will python 3000 break my code?

Daniel Berlin dan at cgsoftware.com
Thu Mar 2 00:17:05 CET 2000


>>>>> "MF" == Martijn Faassen <m.faassen at vet.uu.nl> writes:

   MF> [snip]

   MF> [effbot]
   >> 3. be impossible to identify by automatic tools.  Tim's excellent
   >> checkappend.py can spot many cases, but not all.

   >> Actually, this isn't true (that it's impossible).  If you really like,
   >> i'll take a few days of my spring break and write one guaranteed to
   >> catch every single case.  You can do it by looking at the byte code.
   >> If you are trying to call function "append" with more than 1 argument
   >> on an object whose type is a list, it's bad.

   MF> Are you sure you've thought this through? How would you know the type
   MF> of an object is a list? 

This can only be done at runtime, of course, without getting into very heavy
analysis.
However, i can instrument the code rather easily, so that even really tricky
things would still tell you where the problem is really being generated (IE
where foo became an append method, which is why when you passed it to some
random function that called it's arguments, you had problems.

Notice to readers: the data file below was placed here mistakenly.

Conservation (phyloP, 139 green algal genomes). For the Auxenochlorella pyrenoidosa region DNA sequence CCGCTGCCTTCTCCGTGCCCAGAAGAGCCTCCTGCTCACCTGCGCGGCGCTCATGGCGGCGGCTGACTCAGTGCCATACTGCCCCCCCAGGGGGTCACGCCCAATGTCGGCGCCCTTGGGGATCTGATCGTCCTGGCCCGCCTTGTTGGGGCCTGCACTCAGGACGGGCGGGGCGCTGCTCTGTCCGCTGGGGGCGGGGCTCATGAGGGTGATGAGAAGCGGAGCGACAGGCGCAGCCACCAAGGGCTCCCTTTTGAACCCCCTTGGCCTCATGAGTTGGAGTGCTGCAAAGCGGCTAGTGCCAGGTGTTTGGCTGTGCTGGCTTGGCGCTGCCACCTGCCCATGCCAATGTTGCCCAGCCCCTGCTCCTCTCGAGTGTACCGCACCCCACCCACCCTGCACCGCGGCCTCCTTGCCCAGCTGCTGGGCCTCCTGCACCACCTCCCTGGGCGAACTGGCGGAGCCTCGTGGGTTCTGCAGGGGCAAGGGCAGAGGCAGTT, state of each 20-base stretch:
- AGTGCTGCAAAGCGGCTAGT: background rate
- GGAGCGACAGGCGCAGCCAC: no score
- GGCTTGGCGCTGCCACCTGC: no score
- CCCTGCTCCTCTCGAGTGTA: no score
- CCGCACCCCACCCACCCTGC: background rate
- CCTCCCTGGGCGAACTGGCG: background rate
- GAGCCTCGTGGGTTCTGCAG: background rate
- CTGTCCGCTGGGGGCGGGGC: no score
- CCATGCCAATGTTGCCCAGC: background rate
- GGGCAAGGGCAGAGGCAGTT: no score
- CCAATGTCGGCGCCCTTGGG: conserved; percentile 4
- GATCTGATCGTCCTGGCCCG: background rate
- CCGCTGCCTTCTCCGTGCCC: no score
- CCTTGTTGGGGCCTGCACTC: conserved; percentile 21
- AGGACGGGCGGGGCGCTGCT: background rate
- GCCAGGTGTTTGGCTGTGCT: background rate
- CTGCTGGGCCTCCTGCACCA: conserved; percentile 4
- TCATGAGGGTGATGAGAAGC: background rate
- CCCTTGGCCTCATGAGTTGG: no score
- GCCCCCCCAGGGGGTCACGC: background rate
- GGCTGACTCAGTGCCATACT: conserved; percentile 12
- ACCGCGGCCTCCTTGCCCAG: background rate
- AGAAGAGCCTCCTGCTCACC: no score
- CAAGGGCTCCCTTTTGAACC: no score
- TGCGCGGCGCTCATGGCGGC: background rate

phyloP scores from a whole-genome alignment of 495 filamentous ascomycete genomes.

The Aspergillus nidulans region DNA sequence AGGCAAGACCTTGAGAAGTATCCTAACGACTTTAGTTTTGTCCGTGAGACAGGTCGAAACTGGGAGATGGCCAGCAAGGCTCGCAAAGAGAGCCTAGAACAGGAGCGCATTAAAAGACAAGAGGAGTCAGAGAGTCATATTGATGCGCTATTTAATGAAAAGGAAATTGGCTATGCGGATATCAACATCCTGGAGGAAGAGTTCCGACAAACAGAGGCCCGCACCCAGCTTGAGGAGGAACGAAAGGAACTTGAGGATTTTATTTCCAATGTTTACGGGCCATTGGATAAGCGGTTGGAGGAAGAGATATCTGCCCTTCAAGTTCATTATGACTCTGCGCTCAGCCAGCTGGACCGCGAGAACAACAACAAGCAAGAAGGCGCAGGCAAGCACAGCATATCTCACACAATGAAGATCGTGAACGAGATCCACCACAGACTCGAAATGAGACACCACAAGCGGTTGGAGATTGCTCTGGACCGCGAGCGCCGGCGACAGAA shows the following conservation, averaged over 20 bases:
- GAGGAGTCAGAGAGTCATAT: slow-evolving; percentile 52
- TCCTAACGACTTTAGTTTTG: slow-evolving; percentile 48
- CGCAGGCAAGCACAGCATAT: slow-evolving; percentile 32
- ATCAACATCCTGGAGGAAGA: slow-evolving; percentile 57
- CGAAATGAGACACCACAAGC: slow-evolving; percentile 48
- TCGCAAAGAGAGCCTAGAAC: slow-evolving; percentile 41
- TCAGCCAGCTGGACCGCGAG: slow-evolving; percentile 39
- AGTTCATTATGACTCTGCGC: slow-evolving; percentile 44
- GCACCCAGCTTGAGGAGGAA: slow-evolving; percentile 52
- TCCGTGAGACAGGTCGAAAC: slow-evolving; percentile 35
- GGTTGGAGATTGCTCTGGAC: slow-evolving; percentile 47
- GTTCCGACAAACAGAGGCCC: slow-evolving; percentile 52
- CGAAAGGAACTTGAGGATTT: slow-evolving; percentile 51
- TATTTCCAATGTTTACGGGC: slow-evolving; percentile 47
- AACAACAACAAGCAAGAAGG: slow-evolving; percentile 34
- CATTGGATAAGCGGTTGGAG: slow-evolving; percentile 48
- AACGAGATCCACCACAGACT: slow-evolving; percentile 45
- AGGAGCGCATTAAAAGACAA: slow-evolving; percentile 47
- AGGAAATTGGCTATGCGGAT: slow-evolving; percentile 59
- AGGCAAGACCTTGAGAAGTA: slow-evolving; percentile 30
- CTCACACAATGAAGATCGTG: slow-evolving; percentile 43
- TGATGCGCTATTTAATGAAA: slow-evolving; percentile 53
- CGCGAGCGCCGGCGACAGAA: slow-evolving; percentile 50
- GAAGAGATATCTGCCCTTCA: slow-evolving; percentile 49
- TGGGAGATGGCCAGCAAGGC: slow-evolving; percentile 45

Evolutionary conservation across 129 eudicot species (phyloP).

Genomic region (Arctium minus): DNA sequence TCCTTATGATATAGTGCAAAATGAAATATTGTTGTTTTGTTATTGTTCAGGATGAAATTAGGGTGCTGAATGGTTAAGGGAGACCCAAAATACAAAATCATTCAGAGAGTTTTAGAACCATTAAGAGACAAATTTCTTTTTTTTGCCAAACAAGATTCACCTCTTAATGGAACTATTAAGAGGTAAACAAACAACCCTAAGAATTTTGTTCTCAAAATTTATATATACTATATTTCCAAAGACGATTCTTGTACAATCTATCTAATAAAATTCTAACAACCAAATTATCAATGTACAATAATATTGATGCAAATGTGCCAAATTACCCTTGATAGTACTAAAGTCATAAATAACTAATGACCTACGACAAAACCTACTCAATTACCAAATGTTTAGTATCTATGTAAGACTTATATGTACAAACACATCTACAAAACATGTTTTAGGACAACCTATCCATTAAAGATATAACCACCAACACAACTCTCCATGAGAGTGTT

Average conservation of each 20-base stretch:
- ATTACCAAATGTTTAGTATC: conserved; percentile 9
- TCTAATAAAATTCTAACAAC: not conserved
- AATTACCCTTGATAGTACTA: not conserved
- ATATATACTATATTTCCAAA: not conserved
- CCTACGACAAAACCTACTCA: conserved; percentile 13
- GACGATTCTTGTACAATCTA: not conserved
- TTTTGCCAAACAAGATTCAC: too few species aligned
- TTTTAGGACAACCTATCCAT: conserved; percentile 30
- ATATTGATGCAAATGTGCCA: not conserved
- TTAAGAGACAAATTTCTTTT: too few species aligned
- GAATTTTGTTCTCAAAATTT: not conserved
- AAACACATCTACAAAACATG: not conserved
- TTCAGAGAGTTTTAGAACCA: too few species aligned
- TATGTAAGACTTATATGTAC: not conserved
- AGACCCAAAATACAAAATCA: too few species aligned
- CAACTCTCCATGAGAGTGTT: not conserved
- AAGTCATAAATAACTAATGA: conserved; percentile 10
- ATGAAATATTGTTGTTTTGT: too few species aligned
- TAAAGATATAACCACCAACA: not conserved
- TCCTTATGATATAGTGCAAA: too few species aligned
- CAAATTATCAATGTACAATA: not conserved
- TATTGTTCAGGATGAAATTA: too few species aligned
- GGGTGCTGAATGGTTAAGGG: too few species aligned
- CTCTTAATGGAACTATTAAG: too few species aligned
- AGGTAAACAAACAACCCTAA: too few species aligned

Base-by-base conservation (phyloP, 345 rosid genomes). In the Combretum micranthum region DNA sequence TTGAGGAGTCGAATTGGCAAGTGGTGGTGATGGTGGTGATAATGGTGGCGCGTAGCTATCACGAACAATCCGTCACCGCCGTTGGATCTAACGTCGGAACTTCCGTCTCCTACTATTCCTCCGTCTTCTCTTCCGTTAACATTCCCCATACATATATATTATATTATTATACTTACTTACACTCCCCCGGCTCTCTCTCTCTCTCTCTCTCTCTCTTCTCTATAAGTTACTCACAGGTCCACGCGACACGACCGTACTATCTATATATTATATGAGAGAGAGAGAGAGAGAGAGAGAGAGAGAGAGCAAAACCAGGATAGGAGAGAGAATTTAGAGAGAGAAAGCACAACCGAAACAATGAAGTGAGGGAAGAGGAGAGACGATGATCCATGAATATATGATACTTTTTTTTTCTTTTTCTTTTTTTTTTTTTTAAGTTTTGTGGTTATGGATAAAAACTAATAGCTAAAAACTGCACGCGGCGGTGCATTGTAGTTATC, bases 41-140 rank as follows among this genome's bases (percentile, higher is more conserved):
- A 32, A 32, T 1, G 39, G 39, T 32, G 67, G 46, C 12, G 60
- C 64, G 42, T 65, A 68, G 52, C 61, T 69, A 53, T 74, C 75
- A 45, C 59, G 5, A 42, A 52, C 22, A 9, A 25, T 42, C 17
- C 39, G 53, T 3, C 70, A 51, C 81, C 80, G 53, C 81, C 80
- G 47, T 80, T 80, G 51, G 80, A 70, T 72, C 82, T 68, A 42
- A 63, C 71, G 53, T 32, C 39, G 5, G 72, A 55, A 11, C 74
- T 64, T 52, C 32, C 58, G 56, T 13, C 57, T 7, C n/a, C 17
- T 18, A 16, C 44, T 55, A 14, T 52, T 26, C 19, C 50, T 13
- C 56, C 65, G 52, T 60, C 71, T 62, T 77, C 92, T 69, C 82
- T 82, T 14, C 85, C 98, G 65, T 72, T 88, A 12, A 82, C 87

That's the only way to catch things passed as arguments.


I was talking about a tool that both looked at the bytecode, and instrumented 
it.
It's automatic in the same way "BoundsChecker" is an automatic tool.

   MF>That's the tricky part, to know you're dealing
   MF> with a list and not something else that happens to have a method
   MF> 'append'.
Right.
I realize this.

   MF> Anyway, if you can write a static typechecker for Python in a few days
   MF> during spring break the types-sig will be happy; doing this isn't
   MF> *that* much easier than writing a full fledged static typechecker, it
   MF> seems to me.
God no. I shudder at the thought of the analysis required.

   MF> Regards,

   MF> Martijn

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